Tezos has the unique ability for a software developer to write a piece of code (an extension, a module or a library) for the Tezos protocol and attach an invoice. If the proposal is accepted by the majority of the stakeholders, the developer receives the amount he proposed in the invoice.

This will most likely have very funny tax implications. The money the developer receives is subject to income tax. But who do you specify as the employer? In this new kind of innovation there is no legal entity behind it. How did this "work contract" come to pass? Who paid the money to the developer? Even if this is seen as a form of self-employment, where did the money come from? I believe this is a whole new scenario for our legal system that has not existed yet. Very much like a DAO.

Does anyone have an answer about the legal side of this new form of income?

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    I'm voting to close this question as off-topic because this is not a place for legal or tax discussions. – Tom Mar 26 '19 at 9:27

You are correct there is most likely no precedence in most jurisdictions for how to handle this case. Find a lawyer for your specific jurisdictions and try to navigate 😝

Perhaps reach out to authorities and explain the situation.

I believe a common practice in this type of situation is to request a "principle statement" from authorities how to handle the specific situation. This statement can then be shown if later regulation changes or a tax review etc.


On the one hand, this is no different than me making a lemonade stand in a random street and making money from it, giving a made-up invoice for it. Is the "money" taxable? Not really, because it is not a legally recognised business (actually, because of the same reason, street vending without authorisation is in many places illegal).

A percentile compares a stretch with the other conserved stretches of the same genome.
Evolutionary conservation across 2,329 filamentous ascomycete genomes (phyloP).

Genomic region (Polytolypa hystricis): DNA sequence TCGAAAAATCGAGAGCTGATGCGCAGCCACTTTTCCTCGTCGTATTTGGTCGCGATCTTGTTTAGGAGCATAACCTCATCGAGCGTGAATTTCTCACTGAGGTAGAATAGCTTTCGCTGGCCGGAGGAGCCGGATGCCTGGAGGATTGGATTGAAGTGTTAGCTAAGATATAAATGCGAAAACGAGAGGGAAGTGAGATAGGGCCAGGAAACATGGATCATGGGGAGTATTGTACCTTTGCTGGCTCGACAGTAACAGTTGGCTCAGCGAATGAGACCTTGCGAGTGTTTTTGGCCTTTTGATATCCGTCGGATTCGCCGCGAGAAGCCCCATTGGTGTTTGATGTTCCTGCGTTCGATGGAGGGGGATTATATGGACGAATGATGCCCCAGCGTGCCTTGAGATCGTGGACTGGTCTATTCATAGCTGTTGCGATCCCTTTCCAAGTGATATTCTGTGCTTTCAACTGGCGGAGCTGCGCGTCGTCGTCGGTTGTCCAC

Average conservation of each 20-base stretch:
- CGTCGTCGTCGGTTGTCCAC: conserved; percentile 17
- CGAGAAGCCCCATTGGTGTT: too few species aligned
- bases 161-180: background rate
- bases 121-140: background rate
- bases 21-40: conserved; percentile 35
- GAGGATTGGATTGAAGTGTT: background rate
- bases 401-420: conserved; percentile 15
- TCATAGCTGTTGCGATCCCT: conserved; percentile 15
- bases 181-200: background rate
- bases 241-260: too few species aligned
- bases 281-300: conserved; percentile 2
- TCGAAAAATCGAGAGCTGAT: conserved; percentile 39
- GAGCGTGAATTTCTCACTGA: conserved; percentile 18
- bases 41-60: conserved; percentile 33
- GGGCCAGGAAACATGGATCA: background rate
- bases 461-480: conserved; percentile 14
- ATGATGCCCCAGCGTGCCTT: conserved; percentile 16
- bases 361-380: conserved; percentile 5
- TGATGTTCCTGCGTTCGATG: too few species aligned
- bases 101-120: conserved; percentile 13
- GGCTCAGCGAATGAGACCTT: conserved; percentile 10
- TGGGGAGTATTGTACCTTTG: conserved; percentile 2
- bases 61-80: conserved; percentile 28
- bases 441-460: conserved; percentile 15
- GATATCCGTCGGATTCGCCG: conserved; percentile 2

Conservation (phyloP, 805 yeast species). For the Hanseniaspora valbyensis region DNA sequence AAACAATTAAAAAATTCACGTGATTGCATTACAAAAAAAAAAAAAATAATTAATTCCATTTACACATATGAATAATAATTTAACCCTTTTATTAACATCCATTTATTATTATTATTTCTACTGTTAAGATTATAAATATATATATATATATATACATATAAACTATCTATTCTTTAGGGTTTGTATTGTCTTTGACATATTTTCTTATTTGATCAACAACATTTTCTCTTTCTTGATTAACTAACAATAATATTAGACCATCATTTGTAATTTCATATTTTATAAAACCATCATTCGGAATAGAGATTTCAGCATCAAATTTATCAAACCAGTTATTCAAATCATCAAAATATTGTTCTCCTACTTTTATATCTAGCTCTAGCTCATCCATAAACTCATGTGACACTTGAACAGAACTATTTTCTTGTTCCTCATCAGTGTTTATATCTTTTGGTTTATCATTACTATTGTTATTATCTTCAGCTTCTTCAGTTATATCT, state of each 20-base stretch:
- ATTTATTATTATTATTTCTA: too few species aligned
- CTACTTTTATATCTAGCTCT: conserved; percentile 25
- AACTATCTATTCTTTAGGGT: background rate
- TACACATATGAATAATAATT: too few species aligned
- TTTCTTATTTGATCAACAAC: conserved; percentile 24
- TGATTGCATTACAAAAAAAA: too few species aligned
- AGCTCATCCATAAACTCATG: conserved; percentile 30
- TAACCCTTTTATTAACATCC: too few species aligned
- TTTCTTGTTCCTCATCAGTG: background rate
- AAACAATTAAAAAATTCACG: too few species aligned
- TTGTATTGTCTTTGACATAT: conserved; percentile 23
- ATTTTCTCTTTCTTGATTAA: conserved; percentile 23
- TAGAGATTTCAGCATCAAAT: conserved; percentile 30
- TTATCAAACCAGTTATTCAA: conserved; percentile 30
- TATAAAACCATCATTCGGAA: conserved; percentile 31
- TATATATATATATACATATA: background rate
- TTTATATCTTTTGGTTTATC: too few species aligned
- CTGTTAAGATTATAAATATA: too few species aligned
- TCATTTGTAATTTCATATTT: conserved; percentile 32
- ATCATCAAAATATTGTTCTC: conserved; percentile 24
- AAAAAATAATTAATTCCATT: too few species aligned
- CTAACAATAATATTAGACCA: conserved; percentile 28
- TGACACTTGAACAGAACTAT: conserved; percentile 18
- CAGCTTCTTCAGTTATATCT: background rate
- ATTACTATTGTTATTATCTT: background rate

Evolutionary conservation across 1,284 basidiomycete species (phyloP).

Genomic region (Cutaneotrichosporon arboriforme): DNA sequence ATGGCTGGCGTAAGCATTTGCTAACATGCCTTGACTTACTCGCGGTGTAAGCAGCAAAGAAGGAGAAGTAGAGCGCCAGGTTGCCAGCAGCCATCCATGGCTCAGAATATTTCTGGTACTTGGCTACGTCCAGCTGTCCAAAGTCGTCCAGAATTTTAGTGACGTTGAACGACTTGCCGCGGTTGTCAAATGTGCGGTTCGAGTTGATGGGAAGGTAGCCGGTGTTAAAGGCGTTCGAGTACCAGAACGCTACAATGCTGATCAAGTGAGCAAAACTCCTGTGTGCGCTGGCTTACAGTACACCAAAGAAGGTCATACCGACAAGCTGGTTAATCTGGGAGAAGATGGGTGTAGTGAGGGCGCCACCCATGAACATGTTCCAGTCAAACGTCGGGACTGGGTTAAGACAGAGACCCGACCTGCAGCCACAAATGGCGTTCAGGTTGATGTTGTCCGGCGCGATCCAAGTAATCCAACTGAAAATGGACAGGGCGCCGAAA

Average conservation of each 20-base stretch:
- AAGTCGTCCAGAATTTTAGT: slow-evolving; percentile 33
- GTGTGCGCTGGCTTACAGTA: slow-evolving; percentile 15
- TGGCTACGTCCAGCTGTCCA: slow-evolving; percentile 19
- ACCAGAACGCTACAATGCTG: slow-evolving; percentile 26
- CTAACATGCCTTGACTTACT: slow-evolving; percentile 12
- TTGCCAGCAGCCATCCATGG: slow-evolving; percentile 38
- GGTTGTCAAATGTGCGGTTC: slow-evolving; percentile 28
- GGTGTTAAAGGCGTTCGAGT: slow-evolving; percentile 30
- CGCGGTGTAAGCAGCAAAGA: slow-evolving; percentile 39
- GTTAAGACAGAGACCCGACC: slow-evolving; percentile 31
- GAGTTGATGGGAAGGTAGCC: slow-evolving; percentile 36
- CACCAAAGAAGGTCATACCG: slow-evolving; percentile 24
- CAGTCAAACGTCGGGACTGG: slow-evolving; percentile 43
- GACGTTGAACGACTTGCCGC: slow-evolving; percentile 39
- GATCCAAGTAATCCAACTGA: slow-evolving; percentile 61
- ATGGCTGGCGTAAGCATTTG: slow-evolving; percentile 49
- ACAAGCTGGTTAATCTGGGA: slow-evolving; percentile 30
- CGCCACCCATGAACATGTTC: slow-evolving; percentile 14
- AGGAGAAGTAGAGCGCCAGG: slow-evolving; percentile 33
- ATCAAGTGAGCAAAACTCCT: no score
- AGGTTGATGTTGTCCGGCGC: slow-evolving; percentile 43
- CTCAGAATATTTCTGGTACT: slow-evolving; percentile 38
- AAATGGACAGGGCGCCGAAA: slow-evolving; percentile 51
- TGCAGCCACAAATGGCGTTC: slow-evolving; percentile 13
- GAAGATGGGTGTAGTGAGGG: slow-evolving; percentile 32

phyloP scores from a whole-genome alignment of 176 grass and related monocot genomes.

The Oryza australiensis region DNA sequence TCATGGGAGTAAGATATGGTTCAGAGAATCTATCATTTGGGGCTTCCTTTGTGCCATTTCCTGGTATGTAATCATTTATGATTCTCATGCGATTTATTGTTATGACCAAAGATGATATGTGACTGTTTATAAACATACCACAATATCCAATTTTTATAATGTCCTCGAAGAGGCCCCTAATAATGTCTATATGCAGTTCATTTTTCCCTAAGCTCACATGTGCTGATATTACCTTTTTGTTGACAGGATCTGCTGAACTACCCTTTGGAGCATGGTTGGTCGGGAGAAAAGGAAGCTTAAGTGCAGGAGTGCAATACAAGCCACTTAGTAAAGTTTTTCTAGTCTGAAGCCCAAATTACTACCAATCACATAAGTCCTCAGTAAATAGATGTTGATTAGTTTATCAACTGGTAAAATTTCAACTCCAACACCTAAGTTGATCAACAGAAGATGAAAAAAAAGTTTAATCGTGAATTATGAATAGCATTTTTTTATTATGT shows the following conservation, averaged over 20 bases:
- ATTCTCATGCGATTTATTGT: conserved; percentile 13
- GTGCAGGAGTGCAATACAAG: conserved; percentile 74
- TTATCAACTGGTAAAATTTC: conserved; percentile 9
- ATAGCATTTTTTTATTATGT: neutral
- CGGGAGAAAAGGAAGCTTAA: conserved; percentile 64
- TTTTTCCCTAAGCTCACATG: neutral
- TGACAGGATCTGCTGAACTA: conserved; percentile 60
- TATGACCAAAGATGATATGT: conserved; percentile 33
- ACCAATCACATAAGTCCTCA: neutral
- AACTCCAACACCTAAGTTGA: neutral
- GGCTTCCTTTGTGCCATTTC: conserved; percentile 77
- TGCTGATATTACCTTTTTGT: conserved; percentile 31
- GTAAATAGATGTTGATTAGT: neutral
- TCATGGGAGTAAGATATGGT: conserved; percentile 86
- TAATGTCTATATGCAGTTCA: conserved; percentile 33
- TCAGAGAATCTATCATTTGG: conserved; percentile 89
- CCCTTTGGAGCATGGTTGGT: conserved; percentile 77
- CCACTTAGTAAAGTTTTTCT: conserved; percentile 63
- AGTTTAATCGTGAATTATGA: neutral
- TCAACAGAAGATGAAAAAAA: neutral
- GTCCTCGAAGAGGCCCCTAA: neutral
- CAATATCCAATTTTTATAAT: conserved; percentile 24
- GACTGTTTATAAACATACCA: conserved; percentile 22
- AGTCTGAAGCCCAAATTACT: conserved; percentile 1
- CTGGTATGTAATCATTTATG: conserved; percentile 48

In fact, the software developer could well declare itself as self-employed. If s/he does so, s/he should not only declare income but also costs (e.g. electricity, a wage, etc), and so the taxable income is lower than merely the income from the invoices.

On the other hand, the main difference between the real world and the crypto world is that the currency of the business is not accepted as valid currency for tax purposes. Thus, it is not possible to validate the income from, say, tezos. The developer would only have costs.

Others might say that, in the anti-government spirit that drive some of the crypto world, government should keep its reach out of the crypto assets. In this sense, it is actually good that the software developer can do business outside the realm of the law.

Regarding the source of the money, this is, of course the electronic supply of tokens available. But, on a more deeper level, ultimately, tokens have value because people agree they have value. As it is plainly evident to anyone familiar with the crypto world, such valuation can dramatically change. This is not the case with official money, which is backed by the State, and can be used to pay taxes.

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